Bley, Carla and Paul. The Mike Nichols and Elaine May of 1960s Causcasian Brainiac jazz, the Bleys were a (brief) husband-and-wife piano team of super-quirky, super-smart, super-modernistic mein and pioneering indie spirit. Blonde and Oakland-born, Carla was a sex symbol for collegiate snerds who loved her ice-queen looks, kabuki hairstyles and trademark tobacco pipe as much as her unusualist arrangements and wacky, genre-mixing collaborations. She is most noted for her gonzo opus Escalator Over the Hill (1968-71), a stunningly ambitious three-record “jazz opera” that led one reviewer to marvel that Bley “composes from a musical background so diverse and with a musical community so close to lunacy that her music remains tousled and untamed.” The Montreal-born Paul made his recording debut in 1953 as a conductor for CHARLES MINGUS’ orchestra and later led a now-mythic quintet that included ORNETTE COLEMAN, DON CHERRY, CHARLIE HADEN and BILLY HIGGINS at Culver City’s HILLCREST CLUB in 1958. Shows from October/November of that year were captured on tape and finally re-released in all its messy glory in 2007 as an import credited to 'The Ornette Coleman Quintet.' (The glory must have been lost on the prickly Bley, who has vowed never again to play Los Angeles.) Both Bleys later cemented their iconoclastic, pre-DIY status with their involvement in the Jazz Composer’s Orchestra in New York, an influential free-jazz cooperative, and the founding of their own labels, Carla’s WATT and XtraWATT and Paul’s Improvising Artists.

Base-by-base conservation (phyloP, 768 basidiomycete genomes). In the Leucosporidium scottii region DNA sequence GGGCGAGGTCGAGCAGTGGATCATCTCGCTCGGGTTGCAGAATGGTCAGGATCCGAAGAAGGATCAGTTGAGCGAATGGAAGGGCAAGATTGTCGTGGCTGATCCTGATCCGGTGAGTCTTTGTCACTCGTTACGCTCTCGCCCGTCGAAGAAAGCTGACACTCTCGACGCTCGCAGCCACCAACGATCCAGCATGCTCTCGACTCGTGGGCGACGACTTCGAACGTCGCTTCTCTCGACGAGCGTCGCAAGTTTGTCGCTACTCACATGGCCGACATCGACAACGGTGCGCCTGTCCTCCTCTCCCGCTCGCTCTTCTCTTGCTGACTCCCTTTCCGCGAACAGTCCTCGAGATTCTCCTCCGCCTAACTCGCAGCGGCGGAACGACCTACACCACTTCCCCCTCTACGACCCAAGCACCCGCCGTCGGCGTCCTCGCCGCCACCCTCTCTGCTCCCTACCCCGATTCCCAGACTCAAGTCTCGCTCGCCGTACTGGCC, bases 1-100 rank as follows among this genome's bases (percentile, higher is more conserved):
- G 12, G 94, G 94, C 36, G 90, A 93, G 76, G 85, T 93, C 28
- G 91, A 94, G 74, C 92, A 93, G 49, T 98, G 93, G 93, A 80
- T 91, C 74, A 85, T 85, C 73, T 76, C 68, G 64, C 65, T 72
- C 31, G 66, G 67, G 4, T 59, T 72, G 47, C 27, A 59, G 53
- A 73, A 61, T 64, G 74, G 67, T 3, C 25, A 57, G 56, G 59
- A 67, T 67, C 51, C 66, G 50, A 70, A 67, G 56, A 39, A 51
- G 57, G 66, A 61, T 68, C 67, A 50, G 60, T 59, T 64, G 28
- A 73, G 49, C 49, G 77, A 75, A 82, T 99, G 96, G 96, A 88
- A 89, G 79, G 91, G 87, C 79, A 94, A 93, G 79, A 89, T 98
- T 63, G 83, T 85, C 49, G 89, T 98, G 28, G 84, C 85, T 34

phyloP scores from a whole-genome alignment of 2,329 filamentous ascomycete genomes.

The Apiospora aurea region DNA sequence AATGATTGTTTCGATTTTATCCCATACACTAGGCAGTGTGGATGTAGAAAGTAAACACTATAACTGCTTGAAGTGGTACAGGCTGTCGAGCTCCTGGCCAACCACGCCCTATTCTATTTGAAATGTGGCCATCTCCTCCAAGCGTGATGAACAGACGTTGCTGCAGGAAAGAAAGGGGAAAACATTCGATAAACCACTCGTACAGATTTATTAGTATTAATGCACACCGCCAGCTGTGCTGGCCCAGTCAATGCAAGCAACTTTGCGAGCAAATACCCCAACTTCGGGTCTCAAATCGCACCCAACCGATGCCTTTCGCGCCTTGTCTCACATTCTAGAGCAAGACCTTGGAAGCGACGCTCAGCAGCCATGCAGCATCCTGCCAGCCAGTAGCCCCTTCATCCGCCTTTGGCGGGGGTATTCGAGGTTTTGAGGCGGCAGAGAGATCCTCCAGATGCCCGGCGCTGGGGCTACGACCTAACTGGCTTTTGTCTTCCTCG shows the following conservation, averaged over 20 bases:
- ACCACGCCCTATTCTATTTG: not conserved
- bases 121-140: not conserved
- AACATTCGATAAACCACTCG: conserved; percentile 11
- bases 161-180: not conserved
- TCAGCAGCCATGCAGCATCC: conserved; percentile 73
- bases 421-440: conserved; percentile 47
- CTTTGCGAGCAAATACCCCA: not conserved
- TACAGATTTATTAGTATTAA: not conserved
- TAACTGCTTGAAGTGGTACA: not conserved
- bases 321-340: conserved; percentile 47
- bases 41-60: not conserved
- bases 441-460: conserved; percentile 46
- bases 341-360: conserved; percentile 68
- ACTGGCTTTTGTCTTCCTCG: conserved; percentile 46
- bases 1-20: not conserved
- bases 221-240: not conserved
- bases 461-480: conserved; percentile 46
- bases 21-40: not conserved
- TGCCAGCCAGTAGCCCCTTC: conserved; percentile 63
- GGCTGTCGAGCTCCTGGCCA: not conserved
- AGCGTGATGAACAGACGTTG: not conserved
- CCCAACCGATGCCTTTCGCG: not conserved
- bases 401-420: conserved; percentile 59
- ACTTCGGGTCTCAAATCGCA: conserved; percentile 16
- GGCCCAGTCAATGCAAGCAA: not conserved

the blue whale. Intimate, minimalist, Liebskindish art space located in unobtrusive corner of Little Tokyo’s Weller Court (it’s next to the Orochon Ramen shop) and the second establishment to open (see also: 2ND STREET JAZZ) in that re-hipped area that has devoted itself to being a “musician’s spot” – i.e., as many in the audience as are onstage. Posed between being a best-kept secret (the basement elevator doesn’t even list its name; the cover change hovers around a reasonable $10 and there are no food and drink minimums) and the current epicenter for local improvised music and other “weird jazz” purveyors from the city and elsewhere: Elliott Sharp, ROVA Saxophone Quartet, LARRY KARUSH, TIM BERNE, DWIGHT TRIBLE, Michael Formanek, MIGUEL ATWOOD-FERGUSON, SCOTT AMENDOLA, KNEEBODY, VINNY GOLIA, Gary Fukushima, Chris Dundas to name just a few. Opened December 10, 2009 by Korea-by-way-of-Kentucky jazz fan Joon Lee (also a jazz singer, Lee moved to L.A. in 1997 after studying architecure in Brooklyn). Notable for its sleek dark wood interior and slideable cube-shaped ottomans – Lee has called this shiftable ethos “improvising” – that seem to encourage creativity in every corner. (Musicians perform under a poem titled "Listening” that’s printed on the ceiling; the house drum kit was inherited from the shuttered Valley jazz club Spazio.) Recently scored the coup by joined decidedly larger venues like New York’s Lincoln Center and Washington D.C.'s Kennedy Center in an NPR Live broadcast with pianist BILLY CHILDS on New Year’s Eve. Unforgiving policy, however, on making noise: Giggling Japanese youth often stumble in tipsily and are summarily shushed by the concentrating crowd. Vaguely intimidating bouncer Big John (a bouncer for a jazz club? Awesome!) is actually a pussycat. Recently recognized by Downbeat as one of “The 150 Great Jazz Rooms" in the world. Not to be confused with the Pacific Design Center in West Hollywood, which is called “the blue whale” in derisive nickname only.